set folderList to list folder templatePath

When you run the script, choose the DialogTemplate.scpt file you just saved. The result of running the script should list your script along with other templates that may have been provided for InDesign. (By default, OS 10.7 installs a script named “AnimationStarter.scpt” in the InDesign Templates folder.)

You can now start your next InDesign custom dialog using your DialogTemplate template. Choose from Script Editor’s File menu:

   File > File from Template > InDesign Templates 

Select the template from the list. When the template opens, rename it using File > Rename.


If you run the script created from the template at this point you will get a dialog with the buttons OK and Cancel. (If you do so, make sure InDesign is running before launching the script.)


Enter a name for your dialog as the value for the variable dialogName at the top of the script. You might also want to change the value for can cancel to false in the statement that creates the dialog:

   set dlgRef to make dialog with properties {name:dialogName, can cancel:false, label:""}

This will create a dialog with the OK button only.


From here you can start creating the user interaction fields for the dialog. For each field you will need a label and a dialog widget. InDesign provides a number of dialog widgets. For our purpose here, we will look at two: a text editbox and a dropdown.

Create Text Entry Field

To create a label for a field, the static text object is used

   make static text with properties {static Label:"Label Here:", min width:100, static alignment: left align}

If the static alignment property is omitted, the label will align flush right by default.

To create a text editbox, set values for the properties edit contents and min width. Be sure to place a reference to the field in a variable. Add the following to the script you created using the dialog template above. Place the code where indicated after the comment that reads: –add fields for collecting information here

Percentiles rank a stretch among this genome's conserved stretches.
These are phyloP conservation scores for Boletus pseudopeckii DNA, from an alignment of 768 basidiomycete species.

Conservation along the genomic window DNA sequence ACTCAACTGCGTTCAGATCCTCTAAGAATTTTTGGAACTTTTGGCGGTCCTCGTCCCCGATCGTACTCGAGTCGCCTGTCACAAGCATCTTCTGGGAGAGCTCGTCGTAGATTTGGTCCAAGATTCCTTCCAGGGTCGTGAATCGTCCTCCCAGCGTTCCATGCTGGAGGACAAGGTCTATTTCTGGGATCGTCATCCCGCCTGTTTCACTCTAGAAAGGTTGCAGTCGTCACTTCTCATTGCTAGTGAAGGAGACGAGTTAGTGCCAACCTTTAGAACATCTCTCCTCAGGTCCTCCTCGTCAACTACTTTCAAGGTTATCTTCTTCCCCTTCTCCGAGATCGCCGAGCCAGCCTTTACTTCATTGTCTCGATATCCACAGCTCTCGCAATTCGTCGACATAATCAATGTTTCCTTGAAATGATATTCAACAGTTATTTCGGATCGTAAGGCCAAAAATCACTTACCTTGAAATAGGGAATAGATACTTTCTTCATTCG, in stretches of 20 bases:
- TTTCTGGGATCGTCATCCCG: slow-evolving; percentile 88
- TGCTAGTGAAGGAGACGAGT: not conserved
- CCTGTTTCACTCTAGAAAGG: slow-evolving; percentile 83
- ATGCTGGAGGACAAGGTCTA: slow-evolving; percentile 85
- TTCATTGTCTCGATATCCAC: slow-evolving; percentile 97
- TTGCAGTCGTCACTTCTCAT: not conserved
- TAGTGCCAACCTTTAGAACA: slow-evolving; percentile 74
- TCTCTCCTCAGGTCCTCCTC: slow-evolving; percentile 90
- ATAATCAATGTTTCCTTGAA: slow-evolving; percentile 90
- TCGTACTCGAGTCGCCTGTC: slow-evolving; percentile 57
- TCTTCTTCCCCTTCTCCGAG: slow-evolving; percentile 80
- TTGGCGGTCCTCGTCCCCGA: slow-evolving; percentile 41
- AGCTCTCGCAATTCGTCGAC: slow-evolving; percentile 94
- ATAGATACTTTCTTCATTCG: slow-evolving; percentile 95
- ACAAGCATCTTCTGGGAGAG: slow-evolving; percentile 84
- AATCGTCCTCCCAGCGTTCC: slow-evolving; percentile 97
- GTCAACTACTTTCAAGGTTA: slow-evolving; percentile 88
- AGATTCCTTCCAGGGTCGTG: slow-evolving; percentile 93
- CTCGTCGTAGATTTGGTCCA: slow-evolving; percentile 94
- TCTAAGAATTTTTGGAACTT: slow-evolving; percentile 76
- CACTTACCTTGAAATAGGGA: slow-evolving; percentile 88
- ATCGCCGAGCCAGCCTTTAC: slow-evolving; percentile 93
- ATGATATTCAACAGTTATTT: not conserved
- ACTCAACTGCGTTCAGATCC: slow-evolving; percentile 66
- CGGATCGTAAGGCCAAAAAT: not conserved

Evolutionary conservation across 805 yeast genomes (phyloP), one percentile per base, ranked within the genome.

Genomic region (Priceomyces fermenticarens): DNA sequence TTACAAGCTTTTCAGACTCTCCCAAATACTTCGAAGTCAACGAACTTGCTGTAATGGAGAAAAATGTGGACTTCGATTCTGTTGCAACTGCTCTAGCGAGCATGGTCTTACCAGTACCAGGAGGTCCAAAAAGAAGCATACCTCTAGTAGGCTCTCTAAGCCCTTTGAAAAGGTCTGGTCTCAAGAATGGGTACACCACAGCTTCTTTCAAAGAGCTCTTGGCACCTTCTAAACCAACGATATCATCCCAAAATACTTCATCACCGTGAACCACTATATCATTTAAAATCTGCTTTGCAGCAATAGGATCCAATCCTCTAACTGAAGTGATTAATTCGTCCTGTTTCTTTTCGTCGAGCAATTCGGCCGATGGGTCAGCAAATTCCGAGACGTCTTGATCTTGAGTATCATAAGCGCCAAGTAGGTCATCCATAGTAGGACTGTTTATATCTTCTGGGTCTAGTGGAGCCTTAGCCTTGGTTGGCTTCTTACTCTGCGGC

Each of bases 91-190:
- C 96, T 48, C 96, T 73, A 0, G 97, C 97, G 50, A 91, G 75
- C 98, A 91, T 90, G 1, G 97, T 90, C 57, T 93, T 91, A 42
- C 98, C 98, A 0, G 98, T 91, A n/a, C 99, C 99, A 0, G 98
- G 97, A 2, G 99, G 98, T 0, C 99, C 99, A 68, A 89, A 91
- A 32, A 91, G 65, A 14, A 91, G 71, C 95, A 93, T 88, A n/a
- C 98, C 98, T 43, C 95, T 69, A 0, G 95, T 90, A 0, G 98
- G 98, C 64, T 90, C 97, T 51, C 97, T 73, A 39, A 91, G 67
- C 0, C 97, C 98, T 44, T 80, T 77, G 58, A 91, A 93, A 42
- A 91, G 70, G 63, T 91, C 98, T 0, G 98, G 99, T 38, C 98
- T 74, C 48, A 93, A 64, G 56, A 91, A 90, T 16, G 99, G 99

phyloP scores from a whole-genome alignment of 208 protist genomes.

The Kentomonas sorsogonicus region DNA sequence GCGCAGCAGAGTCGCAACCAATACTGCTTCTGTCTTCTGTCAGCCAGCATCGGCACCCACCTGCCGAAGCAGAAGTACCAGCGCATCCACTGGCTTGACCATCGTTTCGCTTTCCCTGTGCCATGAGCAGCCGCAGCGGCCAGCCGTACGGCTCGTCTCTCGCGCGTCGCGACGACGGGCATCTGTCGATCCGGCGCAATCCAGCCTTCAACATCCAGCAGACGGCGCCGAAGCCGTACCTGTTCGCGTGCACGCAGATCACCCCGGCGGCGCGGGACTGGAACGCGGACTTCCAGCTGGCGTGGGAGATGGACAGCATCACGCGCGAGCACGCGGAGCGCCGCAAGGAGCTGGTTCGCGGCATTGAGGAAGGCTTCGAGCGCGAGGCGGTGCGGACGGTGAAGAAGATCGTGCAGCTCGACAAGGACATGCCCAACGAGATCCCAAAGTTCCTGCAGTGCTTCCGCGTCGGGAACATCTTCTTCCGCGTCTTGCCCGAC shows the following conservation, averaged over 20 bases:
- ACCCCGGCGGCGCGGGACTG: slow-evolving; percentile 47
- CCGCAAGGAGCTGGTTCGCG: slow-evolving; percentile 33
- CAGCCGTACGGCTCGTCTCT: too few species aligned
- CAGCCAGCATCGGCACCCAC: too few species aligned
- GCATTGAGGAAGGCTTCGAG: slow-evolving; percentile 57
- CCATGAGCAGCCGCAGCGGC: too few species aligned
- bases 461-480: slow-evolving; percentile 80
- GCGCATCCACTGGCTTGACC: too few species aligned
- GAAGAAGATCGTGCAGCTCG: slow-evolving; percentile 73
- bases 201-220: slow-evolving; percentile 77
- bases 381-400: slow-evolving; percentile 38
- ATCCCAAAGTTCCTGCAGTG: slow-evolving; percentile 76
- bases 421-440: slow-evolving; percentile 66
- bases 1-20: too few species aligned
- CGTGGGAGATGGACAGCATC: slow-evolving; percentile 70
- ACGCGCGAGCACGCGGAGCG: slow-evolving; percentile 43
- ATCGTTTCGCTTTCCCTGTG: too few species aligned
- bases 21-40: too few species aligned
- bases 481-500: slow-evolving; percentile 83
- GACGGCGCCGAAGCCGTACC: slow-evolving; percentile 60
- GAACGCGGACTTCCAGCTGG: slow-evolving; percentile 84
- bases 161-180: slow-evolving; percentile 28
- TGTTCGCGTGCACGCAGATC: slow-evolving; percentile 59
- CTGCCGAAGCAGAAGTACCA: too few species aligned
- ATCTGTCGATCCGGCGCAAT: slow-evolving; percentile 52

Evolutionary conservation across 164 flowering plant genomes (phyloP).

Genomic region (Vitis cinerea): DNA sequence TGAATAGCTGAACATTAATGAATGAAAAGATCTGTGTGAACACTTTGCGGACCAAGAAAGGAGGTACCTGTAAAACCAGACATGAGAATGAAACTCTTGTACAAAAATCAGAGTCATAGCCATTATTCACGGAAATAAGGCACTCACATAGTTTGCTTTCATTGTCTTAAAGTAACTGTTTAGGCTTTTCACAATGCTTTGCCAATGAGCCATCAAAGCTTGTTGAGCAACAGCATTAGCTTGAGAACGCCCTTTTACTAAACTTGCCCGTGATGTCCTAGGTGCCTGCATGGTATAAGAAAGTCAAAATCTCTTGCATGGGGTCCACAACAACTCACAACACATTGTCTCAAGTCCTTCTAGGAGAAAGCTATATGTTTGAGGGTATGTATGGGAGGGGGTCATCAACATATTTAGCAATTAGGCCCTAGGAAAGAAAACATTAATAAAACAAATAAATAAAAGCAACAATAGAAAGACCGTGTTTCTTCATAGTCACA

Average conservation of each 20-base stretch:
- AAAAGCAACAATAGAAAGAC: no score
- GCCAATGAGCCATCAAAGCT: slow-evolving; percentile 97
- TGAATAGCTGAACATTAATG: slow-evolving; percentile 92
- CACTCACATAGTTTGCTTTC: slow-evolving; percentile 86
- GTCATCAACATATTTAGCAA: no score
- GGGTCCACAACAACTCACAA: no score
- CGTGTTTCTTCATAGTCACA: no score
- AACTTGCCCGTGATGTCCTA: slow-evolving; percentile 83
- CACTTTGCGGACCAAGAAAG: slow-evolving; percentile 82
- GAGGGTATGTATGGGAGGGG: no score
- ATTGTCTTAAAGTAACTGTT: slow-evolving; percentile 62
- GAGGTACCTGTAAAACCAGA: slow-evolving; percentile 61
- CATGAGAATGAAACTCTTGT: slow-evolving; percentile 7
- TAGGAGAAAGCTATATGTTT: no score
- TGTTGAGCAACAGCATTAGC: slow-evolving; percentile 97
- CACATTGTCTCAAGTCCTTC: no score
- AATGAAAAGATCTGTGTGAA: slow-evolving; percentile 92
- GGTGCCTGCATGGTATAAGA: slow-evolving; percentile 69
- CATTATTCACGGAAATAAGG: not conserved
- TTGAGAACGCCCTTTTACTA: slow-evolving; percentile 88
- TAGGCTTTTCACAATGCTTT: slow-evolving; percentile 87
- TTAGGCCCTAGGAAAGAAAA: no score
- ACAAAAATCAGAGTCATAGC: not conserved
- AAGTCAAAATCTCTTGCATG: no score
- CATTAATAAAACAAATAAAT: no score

make static text with properties {static label:"File Name:", min width:200, static alignment:left align}
   set nameField to make text editbox with properties {min width:200, edit contents:""}

Get result of user interaction

In your script where it reads “place information from dialog fields into variables, add the following:

   set fileName to edit contents of nameField

Then change the return statement to read

   return {fileName}

Run the script at this point and verify the value returned.

Dialog with static label and text editbox


Try running the script without the static alignment property in the line that creates the static text.

   make static text with properties {static Label:"Label Here:", min width:100}

Also, you may want the field label and widget to be on the same line (row). For this, place them inside a make dialog row statement block, as follows:

   tell (make dialog row)
      make static text with properties {static label:"Name:", min width:100}
      set nameField to make text editbox with properties {min width:200, edit contents:""}
   end tell 


To allow the user to choose an item from a list, your script can provide a dropdown. The list of items to be shown in a dropdown requires a list of string values. Since this list is not likely to be changed, you may want to establish its values in a property statement at the top of the script.

   --at the top of the script
   property presetList: missing value
   --then for the tell statement